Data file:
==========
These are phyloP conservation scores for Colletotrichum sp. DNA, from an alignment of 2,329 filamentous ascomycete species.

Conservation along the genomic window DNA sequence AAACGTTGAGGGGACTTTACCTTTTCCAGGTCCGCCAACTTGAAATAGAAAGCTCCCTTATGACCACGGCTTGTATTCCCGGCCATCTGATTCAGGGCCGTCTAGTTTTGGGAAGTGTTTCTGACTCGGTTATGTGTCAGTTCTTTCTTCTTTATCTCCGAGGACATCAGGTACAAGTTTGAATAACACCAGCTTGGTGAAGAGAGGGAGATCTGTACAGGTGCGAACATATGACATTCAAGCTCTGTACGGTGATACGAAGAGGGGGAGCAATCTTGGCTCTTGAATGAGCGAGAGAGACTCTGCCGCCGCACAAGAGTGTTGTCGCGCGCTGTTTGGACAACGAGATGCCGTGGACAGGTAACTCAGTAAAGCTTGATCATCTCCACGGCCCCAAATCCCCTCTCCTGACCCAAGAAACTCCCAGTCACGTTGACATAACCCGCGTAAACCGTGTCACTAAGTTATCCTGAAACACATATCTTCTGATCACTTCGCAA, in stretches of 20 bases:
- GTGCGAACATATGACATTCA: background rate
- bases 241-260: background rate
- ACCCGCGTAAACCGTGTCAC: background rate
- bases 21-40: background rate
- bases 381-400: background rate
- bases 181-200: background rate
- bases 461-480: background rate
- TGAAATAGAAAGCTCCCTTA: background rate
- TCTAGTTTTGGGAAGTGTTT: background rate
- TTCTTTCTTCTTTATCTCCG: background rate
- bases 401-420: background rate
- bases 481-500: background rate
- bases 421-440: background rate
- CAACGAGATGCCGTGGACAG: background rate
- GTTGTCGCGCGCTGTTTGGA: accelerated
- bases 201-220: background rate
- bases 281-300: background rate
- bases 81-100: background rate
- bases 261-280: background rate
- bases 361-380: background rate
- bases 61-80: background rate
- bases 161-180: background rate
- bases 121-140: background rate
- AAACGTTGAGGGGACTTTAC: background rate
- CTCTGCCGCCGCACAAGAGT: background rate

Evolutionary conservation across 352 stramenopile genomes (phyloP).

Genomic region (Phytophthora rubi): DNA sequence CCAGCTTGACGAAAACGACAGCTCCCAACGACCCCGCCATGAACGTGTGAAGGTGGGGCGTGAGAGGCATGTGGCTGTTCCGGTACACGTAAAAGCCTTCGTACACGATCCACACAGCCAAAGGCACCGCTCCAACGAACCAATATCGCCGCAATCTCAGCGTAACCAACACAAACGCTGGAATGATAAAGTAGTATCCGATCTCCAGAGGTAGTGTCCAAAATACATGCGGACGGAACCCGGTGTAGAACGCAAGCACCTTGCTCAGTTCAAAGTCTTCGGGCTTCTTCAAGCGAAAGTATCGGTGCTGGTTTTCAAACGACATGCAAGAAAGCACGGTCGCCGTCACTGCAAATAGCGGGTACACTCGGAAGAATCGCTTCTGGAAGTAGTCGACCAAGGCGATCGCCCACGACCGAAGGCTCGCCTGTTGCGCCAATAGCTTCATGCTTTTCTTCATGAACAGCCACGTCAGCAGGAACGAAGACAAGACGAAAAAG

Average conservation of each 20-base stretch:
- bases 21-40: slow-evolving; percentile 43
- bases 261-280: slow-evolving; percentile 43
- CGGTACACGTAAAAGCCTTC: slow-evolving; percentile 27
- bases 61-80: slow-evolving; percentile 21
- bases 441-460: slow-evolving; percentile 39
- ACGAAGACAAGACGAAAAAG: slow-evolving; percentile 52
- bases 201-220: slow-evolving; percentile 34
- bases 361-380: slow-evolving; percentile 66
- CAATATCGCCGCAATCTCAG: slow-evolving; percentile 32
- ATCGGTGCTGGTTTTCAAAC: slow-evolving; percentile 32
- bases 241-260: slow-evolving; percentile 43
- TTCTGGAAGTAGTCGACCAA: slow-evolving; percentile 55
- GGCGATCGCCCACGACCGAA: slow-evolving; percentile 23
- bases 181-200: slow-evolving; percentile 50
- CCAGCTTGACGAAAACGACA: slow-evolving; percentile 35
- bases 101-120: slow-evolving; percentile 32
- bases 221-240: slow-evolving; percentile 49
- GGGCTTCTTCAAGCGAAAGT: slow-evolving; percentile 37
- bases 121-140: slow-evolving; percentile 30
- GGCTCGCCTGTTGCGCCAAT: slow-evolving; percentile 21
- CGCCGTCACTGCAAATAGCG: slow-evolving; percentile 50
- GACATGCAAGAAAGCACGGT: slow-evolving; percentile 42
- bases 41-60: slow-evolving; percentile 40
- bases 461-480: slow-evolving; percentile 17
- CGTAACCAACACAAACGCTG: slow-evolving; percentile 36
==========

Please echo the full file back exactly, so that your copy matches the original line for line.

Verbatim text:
These are phyloP conservation scores for Colletotrichum sp. DNA, from an alignment of 2,329 filamentous ascomycete species.

Conservation along the genomic window DNA sequence AAACGTTGAGGGGACTTTACCTTTTCCAGGTCCGCCAACTTGAAATAGAAAGCTCCCTTATGACCACGGCTTGTATTCCCGGCCATCTGATTCAGGGCCGTCTAGTTTTGGGAAGTGTTTCTGACTCGGTTATGTGTCAGTTCTTTCTTCTTTATCTCCGAGGACATCAGGTACAAGTTTGAATAACACCAGCTTGGTGAAGAGAGGGAGATCTGTACAGGTGCGAACATATGACATTCAAGCTCTGTACGGTGATACGAAGAGGGGGAGCAATCTTGGCTCTTGAATGAGCGAGAGAGACTCTGCCGCCGCACAAGAGTGTTGTCGCGCGCTGTTTGGACAACGAGATGCCGTGGACAGGTAACTCAGTAAAGCTTGATCATCTCCACGGCCCCAAATCCCCTCTCCTGACCCAAGAAACTCCCAGTCACGTTGACATAACCCGCGTAAACCGTGTCACTAAGTTATCCTGAAACACATATCTTCTGATCACTTCGCAA, in stretches of 20 bases:
- GTGCGAACATATGACATTCA: background rate
- bases 241-260: background rate
- ACCCGCGTAAACCGTGTCAC: background rate
- bases 21-40: background rate
- bases 381-400: background rate
- bases 181-200: background rate
- bases 461-480: background rate
- TGAAATAGAAAGCTCCCTTA: background rate
- TCTAGTTTTGGGAAGTGTTT: background rate
- TTCTTTCTTCTTTATCTCCG: background rate
- bases 401-420: background rate
- bases 481-500: background rate
- bases 421-440: background rate
- CAACGAGATGCCGTGGACAG: background rate
- GTTGTCGCGCGCTGTTTGGA: accelerated
- bases 201-220: background rate
- bases 281-300: background rate
- bases 81-100: background rate
- bases 261-280: background rate
- bases 361-380: background rate
- bases 61-80: background rate
- bases 161-180: background rate
- bases 121-140: background rate
- AAACGTTGAGGGGACTTTAC: background rate
- CTCTGCCGCCGCACAAGAGT: background rate

Evolutionary conservation across 352 stramenopile genomes (phyloP).

Genomic region (Phytophthora rubi): DNA sequence CCAGCTTGACGAAAACGACAGCTCCCAACGACCCCGCCATGAACGTGTGAAGGTGGGGCGTGAGAGGCATGTGGCTGTTCCGGTACACGTAAAAGCCTTCGTACACGATCCACACAGCCAAAGGCACCGCTCCAACGAACCAATATCGCCGCAATCTCAGCGTAACCAACACAAACGCTGGAATGATAAAGTAGTATCCGATCTCCAGAGGTAGTGTCCAAAATACATGCGGACGGAACCCGGTGTAGAACGCAAGCACCTTGCTCAGTTCAAAGTCTTCGGGCTTCTTCAAGCGAAAGTATCGGTGCTGGTTTTCAAACGACATGCAAGAAAGCACGGTCGCCGTCACTGCAAATAGCGGGTACACTCGGAAGAATCGCTTCTGGAAGTAGTCGACCAAGGCGATCGCCCACGACCGAAGGCTCGCCTGTTGCGCCAATAGCTTCATGCTTTTCTTCATGAACAGCCACGTCAGCAGGAACGAAGACAAGACGAAAAAG

Average conservation of each 20-base stretch:
- bases 21-40: slow-evolving; percentile 43
- bases 261-280: slow-evolving; percentile 43
- CGGTACACGTAAAAGCCTTC: slow-evolving; percentile 27
- bases 61-80: slow-evolving; percentile 21
- bases 441-460: slow-evolving; percentile 39
- ACGAAGACAAGACGAAAAAG: slow-evolving; percentile 52
- bases 201-220: slow-evolving; percentile 34
- bases 361-380: slow-evolving; percentile 66
- CAATATCGCCGCAATCTCAG: slow-evolving; percentile 32
- ATCGGTGCTGGTTTTCAAAC: slow-evolving; percentile 32
- bases 241-260: slow-evolving; percentile 43
- TTCTGGAAGTAGTCGACCAA: slow-evolving; percentile 55
- GGCGATCGCCCACGACCGAA: slow-evolving; percentile 23
- bases 181-200: slow-evolving; percentile 50
- CCAGCTTGACGAAAACGACA: slow-evolving; percentile 35
- bases 101-120: slow-evolving; percentile 32
- bases 221-240: slow-evolving; percentile 49
- GGGCTTCTTCAAGCGAAAGT: slow-evolving; percentile 37
- bases 121-140: slow-evolving; percentile 30
- GGCTCGCCTGTTGCGCCAAT: slow-evolving; percentile 21
- CGCCGTCACTGCAAATAGCG: slow-evolving; percentile 50
- GACATGCAAGAAAGCACGGT: slow-evolving; percentile 42
- bases 41-60: slow-evolving; percentile 40
- bases 461-480: slow-evolving; percentile 17
- CGTAACCAACACAAACGCTG: slow-evolving; percentile 36